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Latino Victory Project: Making Demographic Destiny A Political Force

Cristóbal Alex, President of the Latino Victory Project.

Cristóbal Alex, President of the Latino Victory Project.

On a second floor office of the Commercial National Bank building in downtown Washington, D.C., a handful of people are working to ensure that the Latino demographic becomes a formidable political force.

The office décor doesn’t broadcast that such a hefty undertaking is ongoing in the headquarters offices of Latino Victory Project. Visitors find laminate tables serving as desks, neon-green Eames molded plastic chairs mixed with small couches and a few posters, most of the furniture bought bit by bit at Ikea.

But here is where the Latino Victory Project’s staff is trying to propel the 54 million-strong-and-growing Latino community into a force that turns out at voting booths, puts larger numbers of Latinos in political offices with financial backing and eventually sends a community son, daughter or grandchild to the Oval Office.

‘Demography is Not Destiny’

“This bright promise of the future will not happen if we expect it to just take care of itself,” said Henry Muñoz III, who co-founded Latino Victory Project with actress and political activist Eva Longoria. “For too long we have told ourselves ‘Si Dios quiere’ (If it’s God’s will). I don’t think that’s what we have to do in the future,” Muñoz said to NBC News.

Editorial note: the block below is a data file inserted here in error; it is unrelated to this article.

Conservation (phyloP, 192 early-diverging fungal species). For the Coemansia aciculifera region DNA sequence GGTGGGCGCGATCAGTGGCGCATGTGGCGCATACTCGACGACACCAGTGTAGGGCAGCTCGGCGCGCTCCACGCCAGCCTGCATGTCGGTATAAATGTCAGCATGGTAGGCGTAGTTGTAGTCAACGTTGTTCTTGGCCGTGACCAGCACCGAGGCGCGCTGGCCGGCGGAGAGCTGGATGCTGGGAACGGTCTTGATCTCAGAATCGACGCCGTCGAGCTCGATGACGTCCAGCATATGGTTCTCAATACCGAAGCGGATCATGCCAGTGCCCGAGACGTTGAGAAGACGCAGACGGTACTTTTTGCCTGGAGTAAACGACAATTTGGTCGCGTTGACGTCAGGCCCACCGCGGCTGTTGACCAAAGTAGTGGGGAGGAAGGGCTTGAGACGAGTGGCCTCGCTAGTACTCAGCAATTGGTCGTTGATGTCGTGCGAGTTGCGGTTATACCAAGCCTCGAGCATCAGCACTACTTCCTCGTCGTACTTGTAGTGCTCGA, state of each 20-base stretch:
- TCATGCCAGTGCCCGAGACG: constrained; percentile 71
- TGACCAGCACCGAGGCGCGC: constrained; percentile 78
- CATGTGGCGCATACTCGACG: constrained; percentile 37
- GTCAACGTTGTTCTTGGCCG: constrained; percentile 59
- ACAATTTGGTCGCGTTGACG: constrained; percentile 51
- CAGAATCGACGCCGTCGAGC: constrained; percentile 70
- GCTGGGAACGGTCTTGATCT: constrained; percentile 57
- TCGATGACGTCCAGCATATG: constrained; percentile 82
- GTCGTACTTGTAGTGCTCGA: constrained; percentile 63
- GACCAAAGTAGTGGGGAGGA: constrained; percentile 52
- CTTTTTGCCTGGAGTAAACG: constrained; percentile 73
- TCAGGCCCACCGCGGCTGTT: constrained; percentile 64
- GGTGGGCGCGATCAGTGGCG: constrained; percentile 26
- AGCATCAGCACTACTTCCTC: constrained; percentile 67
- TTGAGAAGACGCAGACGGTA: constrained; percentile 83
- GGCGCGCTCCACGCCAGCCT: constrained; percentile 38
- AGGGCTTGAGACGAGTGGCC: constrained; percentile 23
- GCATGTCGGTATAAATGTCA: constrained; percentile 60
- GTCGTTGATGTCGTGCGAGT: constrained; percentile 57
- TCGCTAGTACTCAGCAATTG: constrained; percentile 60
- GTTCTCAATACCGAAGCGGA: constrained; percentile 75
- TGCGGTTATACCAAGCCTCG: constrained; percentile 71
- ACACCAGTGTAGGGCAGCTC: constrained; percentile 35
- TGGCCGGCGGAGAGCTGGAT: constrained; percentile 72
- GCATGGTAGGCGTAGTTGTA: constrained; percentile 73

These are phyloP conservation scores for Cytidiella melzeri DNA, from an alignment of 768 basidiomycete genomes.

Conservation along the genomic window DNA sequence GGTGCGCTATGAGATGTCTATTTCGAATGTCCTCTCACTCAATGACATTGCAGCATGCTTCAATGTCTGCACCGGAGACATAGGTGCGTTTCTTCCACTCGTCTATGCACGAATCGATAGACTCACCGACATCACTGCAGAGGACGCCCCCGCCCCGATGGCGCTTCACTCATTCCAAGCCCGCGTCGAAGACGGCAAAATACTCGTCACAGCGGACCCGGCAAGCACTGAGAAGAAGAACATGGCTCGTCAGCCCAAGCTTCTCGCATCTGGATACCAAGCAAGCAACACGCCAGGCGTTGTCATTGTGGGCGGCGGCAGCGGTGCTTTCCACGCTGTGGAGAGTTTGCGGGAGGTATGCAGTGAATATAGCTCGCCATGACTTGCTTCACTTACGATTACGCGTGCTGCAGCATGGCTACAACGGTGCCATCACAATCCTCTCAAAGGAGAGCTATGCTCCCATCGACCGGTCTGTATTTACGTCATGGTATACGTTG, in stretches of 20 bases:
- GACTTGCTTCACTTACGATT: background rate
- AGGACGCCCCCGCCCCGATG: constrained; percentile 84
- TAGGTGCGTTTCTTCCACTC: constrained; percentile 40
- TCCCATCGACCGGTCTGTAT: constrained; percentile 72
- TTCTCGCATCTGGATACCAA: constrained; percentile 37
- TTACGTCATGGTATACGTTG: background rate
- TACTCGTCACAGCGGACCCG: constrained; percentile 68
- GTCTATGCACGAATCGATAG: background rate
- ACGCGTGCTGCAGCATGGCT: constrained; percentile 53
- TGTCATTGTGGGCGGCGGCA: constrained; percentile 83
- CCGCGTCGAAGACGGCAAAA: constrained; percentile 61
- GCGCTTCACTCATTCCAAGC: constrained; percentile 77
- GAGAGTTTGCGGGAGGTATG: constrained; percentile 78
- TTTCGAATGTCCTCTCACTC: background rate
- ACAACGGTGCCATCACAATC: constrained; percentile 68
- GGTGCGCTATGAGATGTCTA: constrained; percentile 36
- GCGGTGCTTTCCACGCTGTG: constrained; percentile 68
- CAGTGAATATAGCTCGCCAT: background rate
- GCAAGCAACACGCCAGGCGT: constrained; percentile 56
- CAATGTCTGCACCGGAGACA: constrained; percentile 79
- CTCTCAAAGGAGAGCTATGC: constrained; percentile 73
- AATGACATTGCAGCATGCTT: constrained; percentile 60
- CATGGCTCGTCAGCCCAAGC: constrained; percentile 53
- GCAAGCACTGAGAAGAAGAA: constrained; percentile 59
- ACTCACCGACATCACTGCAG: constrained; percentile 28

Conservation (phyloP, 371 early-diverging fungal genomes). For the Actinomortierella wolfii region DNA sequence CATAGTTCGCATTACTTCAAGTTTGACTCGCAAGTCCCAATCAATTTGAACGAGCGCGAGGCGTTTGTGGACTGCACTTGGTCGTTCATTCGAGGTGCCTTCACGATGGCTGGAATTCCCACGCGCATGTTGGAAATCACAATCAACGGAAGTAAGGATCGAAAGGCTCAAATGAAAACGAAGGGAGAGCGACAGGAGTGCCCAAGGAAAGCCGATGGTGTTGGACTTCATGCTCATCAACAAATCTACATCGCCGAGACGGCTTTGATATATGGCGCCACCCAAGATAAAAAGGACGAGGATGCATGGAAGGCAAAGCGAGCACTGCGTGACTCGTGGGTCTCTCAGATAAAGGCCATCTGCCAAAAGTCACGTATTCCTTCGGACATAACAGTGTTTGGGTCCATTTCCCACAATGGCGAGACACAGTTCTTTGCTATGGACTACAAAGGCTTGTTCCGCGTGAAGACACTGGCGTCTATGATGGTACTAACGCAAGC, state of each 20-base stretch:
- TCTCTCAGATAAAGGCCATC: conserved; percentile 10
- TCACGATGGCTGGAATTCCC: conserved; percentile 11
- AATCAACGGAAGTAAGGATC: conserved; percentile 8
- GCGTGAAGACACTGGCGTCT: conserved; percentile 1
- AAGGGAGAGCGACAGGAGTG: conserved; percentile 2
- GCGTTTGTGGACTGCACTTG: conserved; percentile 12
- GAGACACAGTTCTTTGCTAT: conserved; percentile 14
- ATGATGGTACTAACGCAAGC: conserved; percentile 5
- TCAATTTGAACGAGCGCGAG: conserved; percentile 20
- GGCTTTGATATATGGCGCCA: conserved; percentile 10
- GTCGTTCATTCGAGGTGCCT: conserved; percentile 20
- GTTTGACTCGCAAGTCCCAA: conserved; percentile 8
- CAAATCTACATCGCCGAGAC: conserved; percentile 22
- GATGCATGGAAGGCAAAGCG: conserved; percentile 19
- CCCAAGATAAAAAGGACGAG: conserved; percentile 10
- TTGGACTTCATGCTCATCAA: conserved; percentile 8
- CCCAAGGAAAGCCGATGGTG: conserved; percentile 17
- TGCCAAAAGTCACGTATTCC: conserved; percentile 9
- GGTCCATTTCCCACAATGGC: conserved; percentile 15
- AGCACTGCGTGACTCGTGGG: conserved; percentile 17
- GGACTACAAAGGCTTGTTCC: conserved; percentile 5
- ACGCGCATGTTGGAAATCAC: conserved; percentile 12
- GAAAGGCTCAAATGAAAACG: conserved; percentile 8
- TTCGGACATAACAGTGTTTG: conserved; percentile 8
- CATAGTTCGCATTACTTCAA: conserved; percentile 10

So the project’s president, Cristobal Alex, shows no embarrassment in inviting guests and donors to his understated office or holding a fundraiser there. “It’s not because we don’t have the resources to buy expensive oak desks and large high-definition televisions. I’d rather use the money to spotlight up and coming candidates,” Alex said.

Right now, the political world’s focus is on 2016 and who will replace President Barack Obama in the White House. While that is important, Alex said Latino Victory Project’s longer lens is trained on the year 2020.

That is the year of the decennial Census, followed by a presidential election, followed by redistricting, when political boundaries for elections are drawn.

The community has to be ready when that year hits so it can elect more Latinos than ever, particularly in state legislatures, “so we can help shape the redistricting boundaries and then help drive policy for the balance of the century,” said Alex.

“It’s a very audacious goal, with a short turnaround time,” he said.

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